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Highlights from this issue
  1. Anton V Emmanuel

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Out of hours endoscopy: how, and why, to do it

The increasingly loud clamour about 7 day hospital working should alert gastroenterologists to the still unresolved ‘hot potato’ of out of hours endoscopy. Whilst some, well provided for areas, provide outstanding access to emergency endoscopy, such provision is not uniformly possible. While the debate about the patient- and financial-benefit of such a service continues, Simon Greenfield and colleagues have gone about and set up such a service over a large geographical area covering two general hospitals. In this edition of Frontline Gastroenterology they present their ‘recipe’ as well as contributing data to that debate about the potential benefits to patients and endoscopy unit practice. As ever, we welcome readers’ thoughts on their experience of, and beliefs in, such services.

Anticoagulation: keeping the endoscopist up-to-date

Those endoscopists who are part of a general medical rota will be familiar with the emerging range of anti-coagulants that their patients are being prescribed. For those endoscopists with a more specialised practice, we are delighted to print a highly practical review of these agents by Andrew Muller in this edition of the journal. The 2008 British Society of Gastroenterology guidelines are the definitive source for such information about warfarin, clopidogrel and aspirin. Until those guidelines are updated, we feel Dr Muller's empiric guidance about safe endoscopy for the patient taking Dabigatran and Rivaroxaban, especially as these agents do not have an available reversal agent in the event of post-procedure haemorrhage.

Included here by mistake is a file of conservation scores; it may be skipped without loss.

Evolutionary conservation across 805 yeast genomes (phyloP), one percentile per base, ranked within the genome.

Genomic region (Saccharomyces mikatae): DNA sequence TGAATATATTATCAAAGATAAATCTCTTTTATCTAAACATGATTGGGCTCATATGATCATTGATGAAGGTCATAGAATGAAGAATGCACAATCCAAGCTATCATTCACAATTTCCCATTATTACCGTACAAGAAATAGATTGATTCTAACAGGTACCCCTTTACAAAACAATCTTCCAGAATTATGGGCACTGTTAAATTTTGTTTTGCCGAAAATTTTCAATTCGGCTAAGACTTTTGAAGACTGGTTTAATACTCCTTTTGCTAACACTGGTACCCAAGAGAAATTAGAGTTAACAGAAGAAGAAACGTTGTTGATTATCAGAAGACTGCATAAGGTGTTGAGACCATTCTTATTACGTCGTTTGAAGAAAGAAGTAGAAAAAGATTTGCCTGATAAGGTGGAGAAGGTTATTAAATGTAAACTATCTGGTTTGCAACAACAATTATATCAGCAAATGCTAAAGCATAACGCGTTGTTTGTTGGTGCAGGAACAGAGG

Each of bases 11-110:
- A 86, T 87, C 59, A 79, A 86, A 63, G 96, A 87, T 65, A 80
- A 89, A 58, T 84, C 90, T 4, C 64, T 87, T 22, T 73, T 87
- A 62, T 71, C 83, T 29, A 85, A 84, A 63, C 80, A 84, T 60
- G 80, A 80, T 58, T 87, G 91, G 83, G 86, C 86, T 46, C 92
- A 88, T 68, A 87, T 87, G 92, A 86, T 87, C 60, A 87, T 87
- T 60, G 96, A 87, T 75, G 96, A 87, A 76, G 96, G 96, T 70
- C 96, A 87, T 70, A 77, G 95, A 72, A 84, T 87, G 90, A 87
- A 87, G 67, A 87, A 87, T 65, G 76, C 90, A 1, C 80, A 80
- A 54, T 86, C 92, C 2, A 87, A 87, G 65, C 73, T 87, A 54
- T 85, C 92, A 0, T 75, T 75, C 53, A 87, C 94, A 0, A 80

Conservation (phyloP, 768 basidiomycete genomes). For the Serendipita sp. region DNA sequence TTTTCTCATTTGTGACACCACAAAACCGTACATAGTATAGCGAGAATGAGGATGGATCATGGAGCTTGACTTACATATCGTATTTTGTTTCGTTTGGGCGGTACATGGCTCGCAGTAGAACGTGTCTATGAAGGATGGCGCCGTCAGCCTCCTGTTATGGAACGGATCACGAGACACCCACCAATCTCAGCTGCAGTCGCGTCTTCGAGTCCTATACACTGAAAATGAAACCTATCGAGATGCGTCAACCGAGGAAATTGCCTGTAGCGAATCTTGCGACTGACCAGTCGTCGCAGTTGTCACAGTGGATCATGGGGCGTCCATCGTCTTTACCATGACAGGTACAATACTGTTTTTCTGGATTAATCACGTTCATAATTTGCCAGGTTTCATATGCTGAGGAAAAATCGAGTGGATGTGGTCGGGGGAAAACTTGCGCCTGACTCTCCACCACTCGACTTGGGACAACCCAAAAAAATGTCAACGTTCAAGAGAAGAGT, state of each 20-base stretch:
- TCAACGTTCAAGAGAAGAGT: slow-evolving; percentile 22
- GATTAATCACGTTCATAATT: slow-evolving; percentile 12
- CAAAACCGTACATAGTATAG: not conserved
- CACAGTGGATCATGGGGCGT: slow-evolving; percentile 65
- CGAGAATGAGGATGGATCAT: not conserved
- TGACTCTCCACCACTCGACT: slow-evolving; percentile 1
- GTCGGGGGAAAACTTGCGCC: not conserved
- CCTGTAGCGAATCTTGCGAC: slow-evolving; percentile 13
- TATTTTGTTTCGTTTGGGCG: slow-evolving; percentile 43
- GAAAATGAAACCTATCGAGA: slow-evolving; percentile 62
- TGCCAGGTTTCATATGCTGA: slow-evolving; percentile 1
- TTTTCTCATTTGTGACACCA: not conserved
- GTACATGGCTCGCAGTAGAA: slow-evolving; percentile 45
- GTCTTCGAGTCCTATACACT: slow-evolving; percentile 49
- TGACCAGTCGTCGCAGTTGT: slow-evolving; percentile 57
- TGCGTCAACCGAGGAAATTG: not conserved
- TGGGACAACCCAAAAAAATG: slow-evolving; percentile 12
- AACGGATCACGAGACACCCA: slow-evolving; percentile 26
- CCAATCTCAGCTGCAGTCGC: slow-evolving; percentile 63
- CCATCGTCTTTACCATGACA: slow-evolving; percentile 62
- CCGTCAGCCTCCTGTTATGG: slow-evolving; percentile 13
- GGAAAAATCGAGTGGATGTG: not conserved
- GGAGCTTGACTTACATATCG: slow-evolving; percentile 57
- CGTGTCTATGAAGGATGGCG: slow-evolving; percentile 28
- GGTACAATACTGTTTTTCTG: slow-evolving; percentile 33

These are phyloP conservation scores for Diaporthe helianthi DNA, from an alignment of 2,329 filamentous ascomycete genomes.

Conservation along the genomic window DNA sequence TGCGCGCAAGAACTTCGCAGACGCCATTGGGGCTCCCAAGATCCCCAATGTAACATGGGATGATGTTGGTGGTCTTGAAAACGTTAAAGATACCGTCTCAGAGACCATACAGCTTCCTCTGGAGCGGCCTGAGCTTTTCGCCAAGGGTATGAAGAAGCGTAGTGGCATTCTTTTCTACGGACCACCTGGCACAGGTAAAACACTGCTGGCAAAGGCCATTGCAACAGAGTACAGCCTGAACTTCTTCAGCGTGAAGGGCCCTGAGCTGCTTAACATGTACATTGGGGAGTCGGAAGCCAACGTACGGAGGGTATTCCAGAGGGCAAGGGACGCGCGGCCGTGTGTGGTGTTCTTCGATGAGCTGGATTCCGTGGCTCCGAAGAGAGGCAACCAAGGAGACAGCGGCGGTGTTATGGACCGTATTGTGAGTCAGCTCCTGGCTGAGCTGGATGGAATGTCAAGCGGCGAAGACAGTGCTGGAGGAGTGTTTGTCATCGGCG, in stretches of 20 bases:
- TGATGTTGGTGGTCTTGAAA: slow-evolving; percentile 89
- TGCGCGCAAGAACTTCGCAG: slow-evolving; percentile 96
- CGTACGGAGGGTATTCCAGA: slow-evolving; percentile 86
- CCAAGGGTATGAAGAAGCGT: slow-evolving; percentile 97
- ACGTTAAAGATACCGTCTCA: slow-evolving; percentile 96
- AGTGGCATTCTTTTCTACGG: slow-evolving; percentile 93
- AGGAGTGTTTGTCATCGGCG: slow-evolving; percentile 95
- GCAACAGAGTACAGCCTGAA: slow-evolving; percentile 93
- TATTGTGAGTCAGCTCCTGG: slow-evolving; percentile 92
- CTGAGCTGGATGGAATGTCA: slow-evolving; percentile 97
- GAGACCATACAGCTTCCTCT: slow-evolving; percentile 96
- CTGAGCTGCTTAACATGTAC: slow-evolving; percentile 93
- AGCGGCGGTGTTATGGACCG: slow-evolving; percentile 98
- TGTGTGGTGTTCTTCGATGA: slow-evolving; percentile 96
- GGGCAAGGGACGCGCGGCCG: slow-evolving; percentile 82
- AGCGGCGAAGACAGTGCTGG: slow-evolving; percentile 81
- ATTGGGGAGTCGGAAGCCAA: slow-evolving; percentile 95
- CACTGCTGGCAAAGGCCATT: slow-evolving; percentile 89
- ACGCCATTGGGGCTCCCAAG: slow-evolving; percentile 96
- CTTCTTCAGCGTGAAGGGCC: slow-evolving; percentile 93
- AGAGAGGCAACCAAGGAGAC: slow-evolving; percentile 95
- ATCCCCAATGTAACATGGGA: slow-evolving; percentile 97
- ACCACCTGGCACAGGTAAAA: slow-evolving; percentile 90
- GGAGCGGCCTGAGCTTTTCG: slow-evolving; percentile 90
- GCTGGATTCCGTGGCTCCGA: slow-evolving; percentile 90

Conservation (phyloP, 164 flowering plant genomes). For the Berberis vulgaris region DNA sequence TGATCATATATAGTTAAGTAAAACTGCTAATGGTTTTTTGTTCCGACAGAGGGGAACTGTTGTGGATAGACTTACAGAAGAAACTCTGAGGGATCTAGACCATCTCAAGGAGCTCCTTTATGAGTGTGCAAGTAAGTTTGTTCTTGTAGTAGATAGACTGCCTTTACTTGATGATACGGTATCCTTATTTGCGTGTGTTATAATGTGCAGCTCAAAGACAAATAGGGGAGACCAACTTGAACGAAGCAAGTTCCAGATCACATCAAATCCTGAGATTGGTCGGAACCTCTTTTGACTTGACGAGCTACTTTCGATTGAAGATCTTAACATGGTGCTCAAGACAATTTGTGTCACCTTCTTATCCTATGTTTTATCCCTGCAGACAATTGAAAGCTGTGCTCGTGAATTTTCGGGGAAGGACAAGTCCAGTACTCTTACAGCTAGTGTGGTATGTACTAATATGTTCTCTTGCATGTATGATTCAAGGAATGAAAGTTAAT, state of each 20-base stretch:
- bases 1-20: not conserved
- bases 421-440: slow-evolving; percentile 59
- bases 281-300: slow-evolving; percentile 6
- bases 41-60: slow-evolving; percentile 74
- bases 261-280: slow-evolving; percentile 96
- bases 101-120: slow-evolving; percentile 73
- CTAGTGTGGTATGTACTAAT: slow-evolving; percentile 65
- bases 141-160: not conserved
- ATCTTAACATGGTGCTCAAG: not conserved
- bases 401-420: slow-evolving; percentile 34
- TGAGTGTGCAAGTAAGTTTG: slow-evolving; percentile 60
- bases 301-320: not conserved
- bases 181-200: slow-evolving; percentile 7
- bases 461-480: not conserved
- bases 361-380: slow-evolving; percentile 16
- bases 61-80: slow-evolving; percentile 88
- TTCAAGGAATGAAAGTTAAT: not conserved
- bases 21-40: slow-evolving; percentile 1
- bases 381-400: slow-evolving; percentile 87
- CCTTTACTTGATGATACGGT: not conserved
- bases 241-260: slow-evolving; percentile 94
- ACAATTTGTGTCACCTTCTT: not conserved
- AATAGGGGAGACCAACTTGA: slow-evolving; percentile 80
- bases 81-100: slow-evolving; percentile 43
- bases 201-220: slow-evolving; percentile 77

Hard to treat ascites: TIPSS for the real world

This edition of Frontline Gastroenterology sees another valuable hepatology manuscript, researching an area where an RCT is not practicable. A controlled study of TIPSS placement in patients with refractory ascites would be almost impossible to recruit to, so Mark Wright and colleagues have written up their 10 year experience of outcomes for this indication. The impact of TIPSS on encephalopathy and portal haemodynamics is well described in the literature, so the authors have focussed on treatment related costs and hospitalisations. They present a persuasive cost-efficacy analysis of the procedure in patients with medically refractory ascites. They also hint at the patient profiles which may be especially suited to such intervention.

Gastro-oesophageal dynamics: clinical presentations of abnormal physiology

Over the last decade, transient lower oesophageal sphincter relaxations have emerged as a key physiological substrate of GORD in many patients. Given the complexity of overlap with other, longer described pathophysiological changes such as reduced lower oesophageal pressure and hiatus hernia, the evolution of targeted therapies has been slow to emerge. But as these, and potential toxicity issues come to be addressed, it is timely to include a review of the clinical relevance of these transient relaxations. In a separate article, Nigel Trudgill presents a highly practical approach to the diagnosis and management of rumination syndrome. This under-recognised condition has a distinctive symptom profile and associated physiological changes which can aid diagnosis.

Pouchitis: established and emerging therapies

Patients with chronic pouch dysfunction are increasingly being seen in gastroenterology clinics, referred on by surgical colleagues. Establishing the presence of dysfunction requires both a knowledge of normal pouch function as well as a logical approach to investigation. We are delighted to publish a review by Hillary Steinhart and Ofer Ben-Basatt of Mount Sinai Toronto which helps with this knowledge base. In addition, there is a highly downloadable algorithm, to help the clinician to organise a rational approach to treatment of this highly troublesome condition.

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